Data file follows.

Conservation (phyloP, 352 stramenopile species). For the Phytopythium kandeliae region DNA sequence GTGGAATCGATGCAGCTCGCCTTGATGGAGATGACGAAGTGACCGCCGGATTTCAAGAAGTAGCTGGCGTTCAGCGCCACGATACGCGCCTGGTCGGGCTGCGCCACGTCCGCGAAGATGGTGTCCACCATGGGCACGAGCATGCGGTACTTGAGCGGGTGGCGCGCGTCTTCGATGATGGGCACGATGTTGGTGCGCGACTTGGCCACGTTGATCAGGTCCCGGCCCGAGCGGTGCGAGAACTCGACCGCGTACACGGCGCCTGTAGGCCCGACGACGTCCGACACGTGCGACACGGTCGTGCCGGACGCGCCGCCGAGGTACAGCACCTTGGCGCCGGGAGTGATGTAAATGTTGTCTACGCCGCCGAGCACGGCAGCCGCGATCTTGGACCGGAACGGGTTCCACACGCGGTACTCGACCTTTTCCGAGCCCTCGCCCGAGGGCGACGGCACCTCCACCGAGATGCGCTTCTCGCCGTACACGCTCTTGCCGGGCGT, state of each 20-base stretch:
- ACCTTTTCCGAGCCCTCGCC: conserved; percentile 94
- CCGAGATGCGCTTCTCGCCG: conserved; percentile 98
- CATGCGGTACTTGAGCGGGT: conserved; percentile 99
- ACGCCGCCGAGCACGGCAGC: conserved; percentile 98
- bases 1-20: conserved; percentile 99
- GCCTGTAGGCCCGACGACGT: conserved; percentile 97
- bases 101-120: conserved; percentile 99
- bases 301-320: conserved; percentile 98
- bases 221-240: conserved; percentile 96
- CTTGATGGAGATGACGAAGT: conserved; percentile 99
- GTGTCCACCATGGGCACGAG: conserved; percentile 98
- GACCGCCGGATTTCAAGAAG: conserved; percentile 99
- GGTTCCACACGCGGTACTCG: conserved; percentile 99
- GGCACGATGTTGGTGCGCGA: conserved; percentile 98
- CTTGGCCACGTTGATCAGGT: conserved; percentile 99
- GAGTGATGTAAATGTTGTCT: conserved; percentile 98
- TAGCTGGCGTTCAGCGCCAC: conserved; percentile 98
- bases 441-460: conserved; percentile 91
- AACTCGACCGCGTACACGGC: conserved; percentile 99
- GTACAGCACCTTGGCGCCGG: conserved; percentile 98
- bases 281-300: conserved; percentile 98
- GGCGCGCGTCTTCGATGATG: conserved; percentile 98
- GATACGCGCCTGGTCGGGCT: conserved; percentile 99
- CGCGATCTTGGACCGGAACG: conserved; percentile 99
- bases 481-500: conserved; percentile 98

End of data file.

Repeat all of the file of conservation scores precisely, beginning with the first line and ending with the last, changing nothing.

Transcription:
Conservation (phyloP, 352 stramenopile species). For the Phytopythium kandeliae region DNA sequence GTGGAATCGATGCAGCTCGCCTTGATGGAGATGACGAAGTGACCGCCGGATTTCAAGAAGTAGCTGGCGTTCAGCGCCACGATACGCGCCTGGTCGGGCTGCGCCACGTCCGCGAAGATGGTGTCCACCATGGGCACGAGCATGCGGTACTTGAGCGGGTGGCGCGCGTCTTCGATGATGGGCACGATGTTGGTGCGCGACTTGGCCACGTTGATCAGGTCCCGGCCCGAGCGGTGCGAGAACTCGACCGCGTACACGGCGCCTGTAGGCCCGACGACGTCCGACACGTGCGACACGGTCGTGCCGGACGCGCCGCCGAGGTACAGCACCTTGGCGCCGGGAGTGATGTAAATGTTGTCTACGCCGCCGAGCACGGCAGCCGCGATCTTGGACCGGAACGGGTTCCACACGCGGTACTCGACCTTTTCCGAGCCCTCGCCCGAGGGCGACGGCACCTCCACCGAGATGCGCTTCTCGCCGTACACGCTCTTGCCGGGCGT, state of each 20-base stretch:
- ACCTTTTCCGAGCCCTCGCC: conserved; percentile 94
- CCGAGATGCGCTTCTCGCCG: conserved; percentile 98
- CATGCGGTACTTGAGCGGGT: conserved; percentile 99
- ACGCCGCCGAGCACGGCAGC: conserved; percentile 98
- bases 1-20: conserved; percentile 99
- GCCTGTAGGCCCGACGACGT: conserved; percentile 97
- bases 101-120: conserved; percentile 99
- bases 301-320: conserved; percentile 98
- bases 221-240: conserved; percentile 96
- CTTGATGGAGATGACGAAGT: conserved; percentile 99
- GTGTCCACCATGGGCACGAG: conserved; percentile 98
- GACCGCCGGATTTCAAGAAG: conserved; percentile 99
- GGTTCCACACGCGGTACTCG: conserved; percentile 99
- GGCACGATGTTGGTGCGCGA: conserved; percentile 98
- CTTGGCCACGTTGATCAGGT: conserved; percentile 99
- GAGTGATGTAAATGTTGTCT: conserved; percentile 98
- TAGCTGGCGTTCAGCGCCAC: conserved; percentile 98
- bases 441-460: conserved; percentile 91
- AACTCGACCGCGTACACGGC: conserved; percentile 99
- GTACAGCACCTTGGCGCCGG: conserved; percentile 98
- bases 281-300: conserved; percentile 98
- GGCGCGCGTCTTCGATGATG: conserved; percentile 98
- GATACGCGCCTGGTCGGGCT: conserved; percentile 99
- CGCGATCTTGGACCGGAACG: conserved; percentile 99
- bases 481-500: conserved; percentile 98